MELBOURNE (Reuters) - An Australian filmmaker arrived in Sydney on Sunday after a pardon by Cambodia’s king released him from a six-year jail sentence for espionage that he received after flying a drone over an opposition rally.
James Ricketson, 69, was last month found guilty of spying and collecting information harmful to the nation following a trial that was criticised by rights activists.
His arrest in June 2017, after he flew the drone above a rally by the now-dissolved opposition Cambodia National Rescue Party (CNRP), came amid a wider crackdown on freedom of expression by the government of Prime Minister Hun Sen.
Ricketson, who spent more than a year behind bars, denied the charges and sought a pardon from King Norodom Sihamoni. On Friday, he was released from Phnom Penh’s Prey Sar prison.
Greeted by family and friends at Sydney airport, he told reporters he planned to return to Cambodia.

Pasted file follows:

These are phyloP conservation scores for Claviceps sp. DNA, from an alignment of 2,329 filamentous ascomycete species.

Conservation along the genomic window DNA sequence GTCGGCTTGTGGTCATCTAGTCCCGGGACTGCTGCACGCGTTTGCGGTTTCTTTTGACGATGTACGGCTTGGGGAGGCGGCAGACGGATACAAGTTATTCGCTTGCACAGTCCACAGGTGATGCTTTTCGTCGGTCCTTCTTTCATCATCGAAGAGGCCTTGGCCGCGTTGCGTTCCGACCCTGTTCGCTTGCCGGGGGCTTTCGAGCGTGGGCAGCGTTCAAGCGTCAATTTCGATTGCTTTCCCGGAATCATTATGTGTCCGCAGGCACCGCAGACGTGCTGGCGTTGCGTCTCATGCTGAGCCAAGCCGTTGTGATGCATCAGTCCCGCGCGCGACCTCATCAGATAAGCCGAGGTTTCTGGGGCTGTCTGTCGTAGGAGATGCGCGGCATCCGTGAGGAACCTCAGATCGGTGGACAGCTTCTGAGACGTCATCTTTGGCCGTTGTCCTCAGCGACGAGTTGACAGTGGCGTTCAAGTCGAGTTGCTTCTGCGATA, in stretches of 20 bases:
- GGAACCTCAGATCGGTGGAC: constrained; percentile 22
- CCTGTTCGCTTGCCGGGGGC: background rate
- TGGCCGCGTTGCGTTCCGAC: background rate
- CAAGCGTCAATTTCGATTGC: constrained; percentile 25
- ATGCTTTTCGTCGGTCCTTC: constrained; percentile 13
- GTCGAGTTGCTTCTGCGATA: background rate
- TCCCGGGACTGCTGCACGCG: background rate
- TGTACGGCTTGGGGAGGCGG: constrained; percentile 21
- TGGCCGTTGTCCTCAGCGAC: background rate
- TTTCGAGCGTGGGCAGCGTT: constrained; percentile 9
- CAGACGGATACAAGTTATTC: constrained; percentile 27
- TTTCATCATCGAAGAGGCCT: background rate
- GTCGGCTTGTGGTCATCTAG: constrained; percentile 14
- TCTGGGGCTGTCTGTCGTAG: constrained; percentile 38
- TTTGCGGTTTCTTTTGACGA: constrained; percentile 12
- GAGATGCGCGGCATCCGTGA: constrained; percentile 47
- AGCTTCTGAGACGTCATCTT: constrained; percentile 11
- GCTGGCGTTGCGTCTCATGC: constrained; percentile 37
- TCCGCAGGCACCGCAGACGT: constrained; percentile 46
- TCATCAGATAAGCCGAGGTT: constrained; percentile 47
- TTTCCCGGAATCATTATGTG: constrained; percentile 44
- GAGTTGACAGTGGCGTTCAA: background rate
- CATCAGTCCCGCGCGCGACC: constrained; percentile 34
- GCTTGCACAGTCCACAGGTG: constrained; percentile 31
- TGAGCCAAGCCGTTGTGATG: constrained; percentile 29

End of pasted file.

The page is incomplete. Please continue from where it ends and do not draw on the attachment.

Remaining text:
“I’ll be going back as soon as I can but I’ll need to recover obviously,” Ricketson said.
His family thanked the king for bringing their “nightmare” to an end. Australia’s foreign ministry also thanked Cambodia for the release of Ricketson, who has been visiting Cambodia for more than 20 years.
In a letter to Hun Sen last month, the filmmaker apologised for statements to media that were disrespectful to the long-serving prime minister.
In July, Hun Sen’s Cambodian People’s Party (CPP) claimed victory following a general election in which it was largely unopposed. Rights groups said the vote was neither free nor fair given the absence of a significant challenger to Hun Sen, who has ruled for 33 years.
Reporting by Lidia Kelly; Editing by Daniel Wallis